My recommendation is buy the best available, the Wakeman/Foreman hardcover edition, or the Woods hardcover, (or both; each have their merits and shortcomings), and if your French is alright, get a French version too. It is worth working through Le Petit Prince. You will learn more about life and language and different cultures in doing so than in many larger weightier, more adult tomes and our children will too from this timeless story with so many layers and such depth in its simplicity.

The ratings:
Le Petit Prince: 5 stars
English translations to date:
Wakeman/Foreman: 4.5 stars
Woods: 4.25 stars
Howard: 1 star
Schwarz: 1 star
Testot-Ferry: 1 star

P.S. I have also discovered there is enough of the Irene Testot-Ferry translation (Wordsworth) on the amazon "read inside" feature to render an opinion on it too. Cumbersome. Archaic, and not in a good way like the Katherine Woods. The Testot-Ferry is awkward, incorrect: e.g. "un peu," "a little," is translated as "more or less." "I flew more or less all over the world." Seems to lack the modesty intended by St. Exupery and the pilot here in the story which "a little" conveys. So she doesn't really get it. (And by the way, Wakeman leaves out "a little" completely. Rather a short-coming).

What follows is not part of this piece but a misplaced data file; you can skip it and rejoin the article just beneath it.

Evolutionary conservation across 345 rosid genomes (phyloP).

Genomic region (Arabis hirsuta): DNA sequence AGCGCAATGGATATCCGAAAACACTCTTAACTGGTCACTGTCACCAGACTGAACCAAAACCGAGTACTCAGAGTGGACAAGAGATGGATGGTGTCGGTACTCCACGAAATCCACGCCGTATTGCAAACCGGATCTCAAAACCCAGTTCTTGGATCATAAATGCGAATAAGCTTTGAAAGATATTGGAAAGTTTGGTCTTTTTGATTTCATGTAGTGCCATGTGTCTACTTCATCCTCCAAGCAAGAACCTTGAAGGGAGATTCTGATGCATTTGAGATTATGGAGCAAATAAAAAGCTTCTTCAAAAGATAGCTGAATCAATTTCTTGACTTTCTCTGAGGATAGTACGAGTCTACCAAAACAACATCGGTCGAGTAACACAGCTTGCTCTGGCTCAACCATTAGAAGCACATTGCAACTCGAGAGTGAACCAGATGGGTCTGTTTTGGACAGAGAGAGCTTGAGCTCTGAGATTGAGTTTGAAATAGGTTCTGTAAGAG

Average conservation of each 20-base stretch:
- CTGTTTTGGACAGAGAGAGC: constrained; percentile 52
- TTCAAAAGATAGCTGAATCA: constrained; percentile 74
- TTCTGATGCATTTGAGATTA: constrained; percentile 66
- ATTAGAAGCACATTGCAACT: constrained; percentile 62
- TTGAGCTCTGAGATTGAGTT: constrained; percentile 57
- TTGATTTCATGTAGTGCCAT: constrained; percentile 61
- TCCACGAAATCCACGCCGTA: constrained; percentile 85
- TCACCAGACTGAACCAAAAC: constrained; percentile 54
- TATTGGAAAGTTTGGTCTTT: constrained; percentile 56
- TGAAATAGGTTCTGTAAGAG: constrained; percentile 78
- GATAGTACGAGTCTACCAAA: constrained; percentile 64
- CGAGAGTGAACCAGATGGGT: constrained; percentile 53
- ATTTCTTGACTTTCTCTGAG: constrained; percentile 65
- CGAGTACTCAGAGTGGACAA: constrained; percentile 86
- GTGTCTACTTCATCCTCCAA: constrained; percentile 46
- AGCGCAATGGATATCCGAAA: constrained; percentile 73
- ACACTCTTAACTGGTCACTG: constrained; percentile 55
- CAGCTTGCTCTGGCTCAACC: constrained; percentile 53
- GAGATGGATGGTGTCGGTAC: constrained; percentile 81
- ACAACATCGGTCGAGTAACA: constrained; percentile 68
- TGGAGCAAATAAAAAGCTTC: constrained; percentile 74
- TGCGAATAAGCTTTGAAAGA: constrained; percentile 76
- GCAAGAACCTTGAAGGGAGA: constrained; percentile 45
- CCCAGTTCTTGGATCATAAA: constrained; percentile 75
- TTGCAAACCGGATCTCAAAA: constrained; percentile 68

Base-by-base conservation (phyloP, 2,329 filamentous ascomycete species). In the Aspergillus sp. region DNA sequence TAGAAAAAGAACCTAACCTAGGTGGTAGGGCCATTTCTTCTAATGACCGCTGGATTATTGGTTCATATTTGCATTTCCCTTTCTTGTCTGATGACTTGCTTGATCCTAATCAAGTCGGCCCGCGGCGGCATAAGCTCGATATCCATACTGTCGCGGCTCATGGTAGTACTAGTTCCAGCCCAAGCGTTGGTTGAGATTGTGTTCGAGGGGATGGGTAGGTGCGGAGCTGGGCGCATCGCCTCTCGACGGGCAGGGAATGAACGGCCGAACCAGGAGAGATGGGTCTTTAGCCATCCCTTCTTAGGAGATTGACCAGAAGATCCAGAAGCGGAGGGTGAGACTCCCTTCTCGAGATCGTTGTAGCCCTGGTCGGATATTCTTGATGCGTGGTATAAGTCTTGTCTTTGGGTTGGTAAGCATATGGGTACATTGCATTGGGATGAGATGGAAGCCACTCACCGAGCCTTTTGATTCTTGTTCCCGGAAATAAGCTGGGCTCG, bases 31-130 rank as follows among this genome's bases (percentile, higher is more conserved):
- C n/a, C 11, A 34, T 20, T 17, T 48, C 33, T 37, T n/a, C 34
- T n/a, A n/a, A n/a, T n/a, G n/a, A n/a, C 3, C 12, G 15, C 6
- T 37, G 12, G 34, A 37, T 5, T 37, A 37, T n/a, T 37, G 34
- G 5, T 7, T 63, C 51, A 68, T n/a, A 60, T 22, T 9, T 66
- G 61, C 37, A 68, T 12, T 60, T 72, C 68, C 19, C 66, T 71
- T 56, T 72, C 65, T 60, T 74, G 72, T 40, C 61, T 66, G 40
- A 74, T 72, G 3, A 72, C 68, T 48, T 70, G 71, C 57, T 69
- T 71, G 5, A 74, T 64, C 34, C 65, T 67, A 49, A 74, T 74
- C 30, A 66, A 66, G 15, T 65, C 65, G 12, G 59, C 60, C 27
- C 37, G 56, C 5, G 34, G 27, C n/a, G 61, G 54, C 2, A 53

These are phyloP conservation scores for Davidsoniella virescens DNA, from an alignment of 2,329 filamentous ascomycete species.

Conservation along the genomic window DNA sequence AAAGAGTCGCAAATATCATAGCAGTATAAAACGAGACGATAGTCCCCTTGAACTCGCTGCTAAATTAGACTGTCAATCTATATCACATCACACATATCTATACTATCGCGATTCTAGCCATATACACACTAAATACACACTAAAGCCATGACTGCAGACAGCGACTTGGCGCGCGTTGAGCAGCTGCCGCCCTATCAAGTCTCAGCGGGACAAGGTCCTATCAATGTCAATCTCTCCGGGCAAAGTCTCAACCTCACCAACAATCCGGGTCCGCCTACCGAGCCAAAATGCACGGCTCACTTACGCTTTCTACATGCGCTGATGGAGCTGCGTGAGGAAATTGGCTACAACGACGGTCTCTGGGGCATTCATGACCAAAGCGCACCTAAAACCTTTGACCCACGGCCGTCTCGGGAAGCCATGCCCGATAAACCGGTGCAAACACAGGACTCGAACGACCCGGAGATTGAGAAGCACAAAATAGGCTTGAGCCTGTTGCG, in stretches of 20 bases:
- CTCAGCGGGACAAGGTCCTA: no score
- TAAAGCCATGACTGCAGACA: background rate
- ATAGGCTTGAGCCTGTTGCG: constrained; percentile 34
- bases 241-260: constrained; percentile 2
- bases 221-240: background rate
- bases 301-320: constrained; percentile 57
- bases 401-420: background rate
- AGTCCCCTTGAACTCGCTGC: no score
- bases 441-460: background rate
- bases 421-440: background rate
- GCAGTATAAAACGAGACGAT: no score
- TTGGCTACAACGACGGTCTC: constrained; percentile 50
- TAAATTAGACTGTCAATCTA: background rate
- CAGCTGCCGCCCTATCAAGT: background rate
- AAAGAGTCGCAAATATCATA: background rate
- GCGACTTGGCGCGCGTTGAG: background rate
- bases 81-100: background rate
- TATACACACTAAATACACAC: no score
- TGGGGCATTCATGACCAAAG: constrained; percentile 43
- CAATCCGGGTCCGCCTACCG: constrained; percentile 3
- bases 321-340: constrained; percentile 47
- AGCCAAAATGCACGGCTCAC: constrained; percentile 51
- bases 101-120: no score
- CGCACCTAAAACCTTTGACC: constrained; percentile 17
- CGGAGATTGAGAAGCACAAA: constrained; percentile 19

The Testot-Ferry translation is awkward. She opens a paragraph with: "As a result of which I have been in touch, throughout my life, with all kinds of serious people." for "J'ai ainsi eu, au cours de ma vie, des tas de contacts avec des tas de gens serieux." which more correctly and simply translates as "I have had, through the course of my life, lots of contact, with lots of serious people." Also, all the drawings in this edition are the most abysmal black and white hack reproductions. So avoid this translation despite its bargain basement price. You get what you pay for. There are better (more accurate) translations and more richness and layers of meaning in the Wakeman and the Woods translations, which are missing and awkward in the Testot-Ferry, and which such a classic piece of literature deserves.